Bosporus. The Russians crushed the Turkish fleet off the coast of Sinope in the Black Sea in November. After the Anglo-French fleet sailed into the Black Sea in January, 1854, France, England and Turkey made a formal alliance. When the Russian troops crossed the Danube, the Turkish war also became a war against European coalition. This is what Nicholas had tried to avoid.

In 1855, Piedmont joined the war. Prussia and Austria signed a defensive alliance. They then joined France and England in a diplomatic demarche demanding the withdrawal of Russia from Moldavia and Walachia. Russia soon, however, withdrew from those principalities. Austria proceeded to occupy Moldavia and Walachia. The new Prime Minister of England since 1855, Lord Palmerston, wanted the partial dismemberment of Russia. Napoleon III and Francis Joseph of Austria did not.

Even though the Allies had better equipment then the Russians, there was no swift defeat. The Danube campaign of Gorchakov turned into a disaster. Russian resistance at the Svavstopol naval base shocked the Allies. The Russians, however, beat the Turks at the battle of Kars, their only victory. Total Russian losses were about 600,000. The selfish aspirations and negligent actions of Napoleon, Nicholas, Palmerston and Stratford played a large roll in the disaster of the war.

At the Treaty of Paris in 1856, the coup de grace was delivered by the Austrian ultimatum. Napoleon offered to help Russia secure "peace with honor." Palmerston opposed this. Napoleon and Walewski supported Russia as much as they could in the Congress of Paris without intimidating and hurting and Anglo-French alliance.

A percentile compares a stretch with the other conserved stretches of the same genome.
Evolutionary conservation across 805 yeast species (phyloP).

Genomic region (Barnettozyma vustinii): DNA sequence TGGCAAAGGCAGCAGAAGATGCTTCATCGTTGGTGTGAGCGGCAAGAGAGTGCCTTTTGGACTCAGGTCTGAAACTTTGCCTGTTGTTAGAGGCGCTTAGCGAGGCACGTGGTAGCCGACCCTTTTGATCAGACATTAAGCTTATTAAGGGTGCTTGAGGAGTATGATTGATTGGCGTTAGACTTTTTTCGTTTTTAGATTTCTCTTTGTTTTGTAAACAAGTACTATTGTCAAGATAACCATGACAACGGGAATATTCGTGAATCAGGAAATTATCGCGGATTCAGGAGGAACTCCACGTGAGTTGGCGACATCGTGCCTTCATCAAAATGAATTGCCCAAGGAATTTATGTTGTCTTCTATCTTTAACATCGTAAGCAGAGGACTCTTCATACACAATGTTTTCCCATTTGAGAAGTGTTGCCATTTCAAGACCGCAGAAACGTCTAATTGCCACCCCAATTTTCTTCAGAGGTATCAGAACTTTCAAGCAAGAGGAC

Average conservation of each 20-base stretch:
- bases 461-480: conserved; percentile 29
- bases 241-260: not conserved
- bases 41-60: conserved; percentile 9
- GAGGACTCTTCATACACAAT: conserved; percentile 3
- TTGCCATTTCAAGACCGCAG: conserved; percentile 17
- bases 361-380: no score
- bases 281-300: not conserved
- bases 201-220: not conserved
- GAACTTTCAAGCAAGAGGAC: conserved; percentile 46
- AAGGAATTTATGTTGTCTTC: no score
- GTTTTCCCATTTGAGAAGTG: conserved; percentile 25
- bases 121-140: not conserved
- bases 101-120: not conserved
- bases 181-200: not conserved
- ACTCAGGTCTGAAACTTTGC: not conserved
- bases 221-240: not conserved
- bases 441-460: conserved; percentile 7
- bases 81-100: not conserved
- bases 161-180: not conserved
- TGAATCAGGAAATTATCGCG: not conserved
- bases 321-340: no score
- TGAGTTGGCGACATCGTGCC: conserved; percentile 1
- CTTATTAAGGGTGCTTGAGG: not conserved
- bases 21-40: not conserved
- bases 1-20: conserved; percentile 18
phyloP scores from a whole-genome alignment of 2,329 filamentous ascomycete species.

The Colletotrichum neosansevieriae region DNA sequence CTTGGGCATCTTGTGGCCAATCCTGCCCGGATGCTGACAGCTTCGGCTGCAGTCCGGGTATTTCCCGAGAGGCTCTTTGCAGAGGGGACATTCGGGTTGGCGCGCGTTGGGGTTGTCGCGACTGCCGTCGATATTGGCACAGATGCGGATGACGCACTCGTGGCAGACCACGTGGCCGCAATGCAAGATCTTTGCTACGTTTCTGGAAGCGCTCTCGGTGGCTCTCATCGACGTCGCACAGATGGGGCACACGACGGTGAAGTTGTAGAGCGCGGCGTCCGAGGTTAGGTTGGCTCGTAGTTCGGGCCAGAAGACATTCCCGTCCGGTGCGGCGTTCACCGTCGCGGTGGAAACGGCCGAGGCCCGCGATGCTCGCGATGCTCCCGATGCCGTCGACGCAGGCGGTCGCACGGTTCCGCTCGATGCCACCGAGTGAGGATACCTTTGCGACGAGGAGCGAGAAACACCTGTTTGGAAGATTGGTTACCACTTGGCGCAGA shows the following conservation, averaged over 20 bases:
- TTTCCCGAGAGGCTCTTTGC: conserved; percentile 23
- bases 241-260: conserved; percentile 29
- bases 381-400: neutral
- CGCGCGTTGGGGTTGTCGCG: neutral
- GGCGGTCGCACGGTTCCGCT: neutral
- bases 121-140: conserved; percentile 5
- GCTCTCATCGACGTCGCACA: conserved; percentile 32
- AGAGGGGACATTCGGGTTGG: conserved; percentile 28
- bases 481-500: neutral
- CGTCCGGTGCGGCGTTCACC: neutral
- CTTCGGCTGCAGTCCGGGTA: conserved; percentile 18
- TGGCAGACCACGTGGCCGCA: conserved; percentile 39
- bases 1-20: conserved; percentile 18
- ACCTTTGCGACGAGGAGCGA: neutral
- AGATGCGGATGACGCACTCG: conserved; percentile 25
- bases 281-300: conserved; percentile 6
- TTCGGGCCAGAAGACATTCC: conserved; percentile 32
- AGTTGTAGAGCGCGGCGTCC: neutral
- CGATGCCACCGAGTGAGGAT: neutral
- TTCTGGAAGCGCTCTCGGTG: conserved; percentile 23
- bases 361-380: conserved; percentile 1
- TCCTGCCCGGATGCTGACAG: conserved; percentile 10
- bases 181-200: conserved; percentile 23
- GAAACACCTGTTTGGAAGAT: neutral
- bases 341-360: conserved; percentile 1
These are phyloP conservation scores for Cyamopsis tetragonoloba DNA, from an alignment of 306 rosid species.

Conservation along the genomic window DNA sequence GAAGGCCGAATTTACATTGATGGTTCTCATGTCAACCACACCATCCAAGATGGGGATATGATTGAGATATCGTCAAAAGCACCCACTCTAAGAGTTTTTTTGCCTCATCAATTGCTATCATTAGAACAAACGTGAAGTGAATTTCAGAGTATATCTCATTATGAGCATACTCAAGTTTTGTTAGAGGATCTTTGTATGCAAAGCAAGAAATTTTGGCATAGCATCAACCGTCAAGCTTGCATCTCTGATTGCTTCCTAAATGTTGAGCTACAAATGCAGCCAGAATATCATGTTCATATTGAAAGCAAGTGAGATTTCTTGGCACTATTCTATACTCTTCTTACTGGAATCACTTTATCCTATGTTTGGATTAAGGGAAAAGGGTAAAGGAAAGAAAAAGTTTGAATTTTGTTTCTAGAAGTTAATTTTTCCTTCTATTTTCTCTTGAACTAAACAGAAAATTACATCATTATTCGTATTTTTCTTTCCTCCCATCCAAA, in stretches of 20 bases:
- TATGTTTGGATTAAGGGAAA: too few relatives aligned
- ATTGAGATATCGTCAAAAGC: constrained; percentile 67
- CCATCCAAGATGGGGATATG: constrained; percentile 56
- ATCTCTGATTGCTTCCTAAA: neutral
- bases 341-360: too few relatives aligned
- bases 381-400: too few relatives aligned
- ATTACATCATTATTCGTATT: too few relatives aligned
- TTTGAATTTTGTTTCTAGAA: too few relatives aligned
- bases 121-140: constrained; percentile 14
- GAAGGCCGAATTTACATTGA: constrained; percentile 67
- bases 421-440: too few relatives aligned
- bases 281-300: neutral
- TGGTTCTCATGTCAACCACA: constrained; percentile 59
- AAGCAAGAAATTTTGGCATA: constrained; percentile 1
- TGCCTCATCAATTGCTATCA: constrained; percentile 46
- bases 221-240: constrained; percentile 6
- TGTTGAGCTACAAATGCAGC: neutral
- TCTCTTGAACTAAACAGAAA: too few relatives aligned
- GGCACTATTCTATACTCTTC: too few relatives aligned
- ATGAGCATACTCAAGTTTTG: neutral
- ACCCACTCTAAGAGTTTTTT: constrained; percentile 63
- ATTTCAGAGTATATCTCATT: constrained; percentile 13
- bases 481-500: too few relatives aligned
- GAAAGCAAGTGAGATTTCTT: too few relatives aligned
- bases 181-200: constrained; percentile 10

Savastopol was exchanged for Kars. A piece of southern Bessarabia was ceded to Moldavia to insure internal navigation of the Danube. Everyone promised not to interfere with Turkey. The Straits stayed closed to warships. The Black Sea was neutralized. Moldavia and Walachia were put under Turkish suzerainty. The same would later happen for Serbia, with Ottoman troops garrisoned in the territory. Russia was forbidden to station troops on the Aland Islands.

France, with Britain and Austria, signed a special treaty to defend the Paris settlement by force if necessary. It was obvious that this whole settlement was quite anti-Russian. This is why Russia was still a little hostile to it. Britain also was to some extent.

Gorchakov, Foreign Minister throughout the reign of Alexander II, carried out an elegant diplomacy with substance. From 1856 to 1859, a Franco-Russian friendship existed. Alexander, however, was suspicious of Napoleon III.

Russia and France both supported the union of Moldavia and Walachia. This is why Russia remained neutral during the Franco-Austrian War of 1859 which began the process of Italian unification. Russian effort to get diplomatic demarche of the powers, with regard to the oppressed Christian subjects of the Porte, did not gain French support in 1860. France continued to support efforts of Polish revolutionaries.

Napoleon called for a congress on the issue of Russia and trying to crush the Poles again, but could not intervene to help the Poles, because of the fact that he was busy with his Mexican expeditions.